When it comes to marketing, the only thing that matters to most business owners is ROI.  They want to know that their marketing dollars are producing a profitable return for their company – and rightfully so.  What makes search engine marketing (SEM) unique from many other traditional marketing techniques is that there are several ways to determine a campaigns success in addition to ROI.  At times, these other measurements can actually be better indicators of success than focusing solely on ROI, particularly for a new website, brand, product, etc.

Below are a few ways to track the success of your SEM campaign other than ROI.  Keep in mind that search marketing is a subset of traditional marketing and can be thought of as a long-term investment, and the measurements below may be indicators that your investment is on the right track.  Be patient, and success in the following areas can lead to a positive ROI for your business.

  • Traffic – This one is pretty self-explanatory.  If you’re site is experiencing an increase in traffic, then your SEM campaign is doing something right.  More visitors mean more potential leads and sales.  Having a steady up-swing of visitors to your site will also improve your site’s popularity and go a long way in building your presence on the web (this could be huge for a brand new company).
  • Rankings – Having your site consistently rank well in the search engines for terms related to your product, service, industry, etc. is another way to measure SEM success.  Often times, high rankings can translate to higher traffic, which means more eyes on your products.  Ranking well will also help create top-of-mind brand awareness for your business among web users, as they consistently see your website and brand name near the top of the search engine results.  An improvement in long tail rankings, rankings for keywords around 3-5 in length, is also a good indicator for newer sites.
  • Time On Site – This is a great way to determine if the traffic you are getting is actually looking for what you offer.  A low time on site (and/or a high bounce rate) is a good indication that the people coming to your site are probably not qualified visitors, and will most likely not be purchasing customers.  However, if your visitors are staying on your site for an extended period of time (3-5 minutes are greater), you are attracting the type of people who are interested in your business and are more likely to buy. There are instances where a high bounce rate would be good, say if you run an affiliate based website and want to sent visitors to your affiliates…
  • Indexed Pages – The number of indexed pages your site has and the ratio of indexed to actual pages is a reflection of your brand’s reach on the web and the trust engines place in your site, respectively.  An increase in indexed pages means that your web presence is growing, and shows that search engines view your site as relevant and up to date.  You can think of indexed pages as "tickets" in the search engine "lottery"- the more tickets you have, the more potential traffic you can expect to receive.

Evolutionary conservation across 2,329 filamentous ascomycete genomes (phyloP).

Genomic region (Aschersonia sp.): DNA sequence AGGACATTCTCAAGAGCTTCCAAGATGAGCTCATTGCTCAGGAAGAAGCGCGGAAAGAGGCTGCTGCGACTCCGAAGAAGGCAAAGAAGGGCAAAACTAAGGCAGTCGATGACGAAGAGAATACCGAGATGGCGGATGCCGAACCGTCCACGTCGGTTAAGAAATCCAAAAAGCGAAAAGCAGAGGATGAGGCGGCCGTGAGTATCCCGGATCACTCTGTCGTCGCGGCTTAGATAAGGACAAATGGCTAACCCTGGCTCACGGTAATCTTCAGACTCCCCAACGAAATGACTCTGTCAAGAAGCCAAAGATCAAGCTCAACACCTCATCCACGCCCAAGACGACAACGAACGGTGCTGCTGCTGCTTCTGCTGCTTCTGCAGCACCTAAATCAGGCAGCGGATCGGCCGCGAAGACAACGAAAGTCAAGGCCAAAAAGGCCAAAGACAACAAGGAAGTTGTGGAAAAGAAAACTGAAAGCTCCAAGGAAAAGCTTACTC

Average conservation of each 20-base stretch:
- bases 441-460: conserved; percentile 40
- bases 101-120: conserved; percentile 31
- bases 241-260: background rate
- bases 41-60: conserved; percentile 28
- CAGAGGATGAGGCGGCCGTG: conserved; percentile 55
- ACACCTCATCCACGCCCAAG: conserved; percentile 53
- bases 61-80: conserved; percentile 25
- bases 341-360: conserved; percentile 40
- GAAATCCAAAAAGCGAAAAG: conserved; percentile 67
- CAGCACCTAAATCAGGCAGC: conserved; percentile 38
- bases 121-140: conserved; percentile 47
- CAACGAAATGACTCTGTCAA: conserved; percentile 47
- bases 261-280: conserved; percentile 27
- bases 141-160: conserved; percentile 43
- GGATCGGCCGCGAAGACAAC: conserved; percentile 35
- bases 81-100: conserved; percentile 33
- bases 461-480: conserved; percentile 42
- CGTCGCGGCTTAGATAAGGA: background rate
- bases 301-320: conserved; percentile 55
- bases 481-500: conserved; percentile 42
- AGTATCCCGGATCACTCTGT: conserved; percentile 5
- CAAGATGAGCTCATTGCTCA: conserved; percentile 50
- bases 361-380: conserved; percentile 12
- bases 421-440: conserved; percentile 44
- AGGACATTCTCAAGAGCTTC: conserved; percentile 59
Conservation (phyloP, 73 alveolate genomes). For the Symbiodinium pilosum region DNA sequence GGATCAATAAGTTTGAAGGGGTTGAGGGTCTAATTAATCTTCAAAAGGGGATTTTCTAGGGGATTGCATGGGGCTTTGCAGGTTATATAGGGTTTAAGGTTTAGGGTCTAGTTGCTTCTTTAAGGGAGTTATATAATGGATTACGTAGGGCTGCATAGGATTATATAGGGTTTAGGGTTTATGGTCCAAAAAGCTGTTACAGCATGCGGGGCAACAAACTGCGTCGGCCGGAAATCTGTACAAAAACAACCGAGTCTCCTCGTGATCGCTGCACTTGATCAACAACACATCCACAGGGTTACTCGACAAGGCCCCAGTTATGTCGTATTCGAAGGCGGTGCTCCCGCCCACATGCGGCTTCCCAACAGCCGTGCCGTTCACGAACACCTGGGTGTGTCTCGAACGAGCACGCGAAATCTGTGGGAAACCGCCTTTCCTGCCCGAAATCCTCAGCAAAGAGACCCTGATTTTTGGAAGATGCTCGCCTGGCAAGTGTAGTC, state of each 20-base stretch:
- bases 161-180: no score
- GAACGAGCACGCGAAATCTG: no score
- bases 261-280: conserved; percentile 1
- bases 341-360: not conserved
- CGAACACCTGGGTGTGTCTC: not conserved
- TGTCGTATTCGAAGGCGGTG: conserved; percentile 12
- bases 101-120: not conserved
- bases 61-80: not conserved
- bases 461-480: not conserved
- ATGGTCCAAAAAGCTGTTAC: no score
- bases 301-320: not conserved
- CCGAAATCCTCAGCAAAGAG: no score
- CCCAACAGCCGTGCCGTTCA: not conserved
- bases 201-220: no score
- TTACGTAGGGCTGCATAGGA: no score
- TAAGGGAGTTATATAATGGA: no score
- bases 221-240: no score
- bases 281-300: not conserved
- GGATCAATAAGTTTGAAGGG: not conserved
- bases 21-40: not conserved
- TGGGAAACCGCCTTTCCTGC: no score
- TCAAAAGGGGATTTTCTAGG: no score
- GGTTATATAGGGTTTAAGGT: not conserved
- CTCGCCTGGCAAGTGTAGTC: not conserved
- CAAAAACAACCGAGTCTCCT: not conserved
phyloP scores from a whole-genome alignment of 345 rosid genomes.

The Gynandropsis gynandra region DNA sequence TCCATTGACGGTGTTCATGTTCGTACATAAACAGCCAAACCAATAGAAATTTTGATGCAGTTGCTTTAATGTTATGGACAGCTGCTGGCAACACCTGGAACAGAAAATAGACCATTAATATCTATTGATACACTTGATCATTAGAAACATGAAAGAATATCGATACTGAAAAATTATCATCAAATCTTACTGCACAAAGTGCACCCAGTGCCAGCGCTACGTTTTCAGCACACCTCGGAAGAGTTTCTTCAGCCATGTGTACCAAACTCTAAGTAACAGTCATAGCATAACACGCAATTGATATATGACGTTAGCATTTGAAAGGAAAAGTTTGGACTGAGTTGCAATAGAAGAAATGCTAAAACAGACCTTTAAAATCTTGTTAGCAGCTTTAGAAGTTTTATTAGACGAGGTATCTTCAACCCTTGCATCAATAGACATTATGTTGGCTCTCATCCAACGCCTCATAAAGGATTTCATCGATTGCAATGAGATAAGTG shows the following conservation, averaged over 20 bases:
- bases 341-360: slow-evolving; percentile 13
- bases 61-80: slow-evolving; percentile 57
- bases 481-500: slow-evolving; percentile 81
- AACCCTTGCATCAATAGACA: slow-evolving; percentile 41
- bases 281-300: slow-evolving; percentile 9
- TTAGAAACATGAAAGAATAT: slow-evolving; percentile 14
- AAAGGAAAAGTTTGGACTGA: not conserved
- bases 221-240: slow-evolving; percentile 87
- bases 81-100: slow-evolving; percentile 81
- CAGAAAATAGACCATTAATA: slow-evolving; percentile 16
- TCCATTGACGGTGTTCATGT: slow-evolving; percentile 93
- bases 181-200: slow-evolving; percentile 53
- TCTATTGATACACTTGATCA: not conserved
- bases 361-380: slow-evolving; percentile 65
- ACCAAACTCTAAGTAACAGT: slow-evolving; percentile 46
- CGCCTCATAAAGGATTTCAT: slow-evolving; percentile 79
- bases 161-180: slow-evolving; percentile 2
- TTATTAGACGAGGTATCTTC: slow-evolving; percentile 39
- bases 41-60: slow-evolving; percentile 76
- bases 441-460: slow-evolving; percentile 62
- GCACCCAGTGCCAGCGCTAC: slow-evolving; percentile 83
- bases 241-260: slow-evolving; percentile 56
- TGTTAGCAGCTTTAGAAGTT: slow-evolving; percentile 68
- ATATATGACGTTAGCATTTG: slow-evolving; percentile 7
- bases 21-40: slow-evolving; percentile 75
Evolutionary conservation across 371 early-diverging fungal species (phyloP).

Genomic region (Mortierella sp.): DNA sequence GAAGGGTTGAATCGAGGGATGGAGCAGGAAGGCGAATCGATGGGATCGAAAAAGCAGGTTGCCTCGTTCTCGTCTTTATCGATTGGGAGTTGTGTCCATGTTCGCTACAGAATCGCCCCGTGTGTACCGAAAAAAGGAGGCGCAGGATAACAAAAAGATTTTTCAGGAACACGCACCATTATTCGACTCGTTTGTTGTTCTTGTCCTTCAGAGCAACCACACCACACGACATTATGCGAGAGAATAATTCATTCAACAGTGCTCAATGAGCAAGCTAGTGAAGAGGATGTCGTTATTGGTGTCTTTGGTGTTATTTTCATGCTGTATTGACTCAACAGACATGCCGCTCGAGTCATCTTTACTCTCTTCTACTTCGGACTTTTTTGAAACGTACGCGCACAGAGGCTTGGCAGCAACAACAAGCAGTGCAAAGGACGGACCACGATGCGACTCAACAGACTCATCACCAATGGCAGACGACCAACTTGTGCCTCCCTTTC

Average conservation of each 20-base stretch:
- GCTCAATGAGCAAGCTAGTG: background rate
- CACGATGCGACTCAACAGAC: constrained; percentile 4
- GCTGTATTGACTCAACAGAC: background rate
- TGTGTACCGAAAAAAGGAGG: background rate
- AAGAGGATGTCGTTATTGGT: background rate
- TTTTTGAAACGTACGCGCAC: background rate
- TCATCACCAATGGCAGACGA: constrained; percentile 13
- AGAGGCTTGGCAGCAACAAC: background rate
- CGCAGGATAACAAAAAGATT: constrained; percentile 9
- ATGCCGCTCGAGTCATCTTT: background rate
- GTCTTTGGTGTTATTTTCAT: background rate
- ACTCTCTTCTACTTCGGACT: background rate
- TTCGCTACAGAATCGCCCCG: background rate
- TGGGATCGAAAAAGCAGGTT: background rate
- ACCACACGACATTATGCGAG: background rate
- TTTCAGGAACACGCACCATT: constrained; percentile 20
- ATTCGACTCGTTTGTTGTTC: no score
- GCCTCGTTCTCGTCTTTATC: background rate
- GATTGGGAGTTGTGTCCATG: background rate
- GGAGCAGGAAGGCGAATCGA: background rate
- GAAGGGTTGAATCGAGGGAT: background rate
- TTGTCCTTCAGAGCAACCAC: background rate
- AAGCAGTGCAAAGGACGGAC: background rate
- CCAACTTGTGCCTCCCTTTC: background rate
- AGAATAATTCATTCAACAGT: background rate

• Contacts/ Calls – If you’re getting calls or emails contacts via your website, you are definitely on the path to SEM success.  More contacts means people are aware of your business, have come to your site, and are interested in making a buying decision.  People contacting you directly is most likely a hot lead that is ready to be closed.



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Jason K. • 9 years ago

Great post. The difficult thing as marketers or for the company, is to attribute specific values to these. There almost has to be an ROI analysis at some level. All of these comes back to ROI. For example, if time on site increases, what does that mean? Well, it means someone is probably clicking on more pages which means your impressions will increase and so could your potential advertising revenue.

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Mike Shannon • 9 years ago

I would say that the above metrics are just general indicators of a successful campaign and not necessarily indicators of ROI itself.  E.g. you could have a site with tons of pages indexed or many dominant keyword rankings but ends up making no sales due to a lack of any call to action.

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Bob • 9 years ago

Zac, Rankings (Google and Alexa) are not only a good indicator of SEM success, but the more discriminating websites (which tend to be higher quality sites) look at rankings before linking to a website. So not only do a large number of quality inbound links end up pushing a site further up in the SERP's, they also provide more traffic and contacts/calls. The rich get richer.

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San Diego Vending • 9 years ago

For every person who fills out the contact form, I have notice that I get about 3 phone calls. It's harder to track these incoming calls since I can't put analyics into it. But I was thinking of using some type of VOIP system for tracking purposes.

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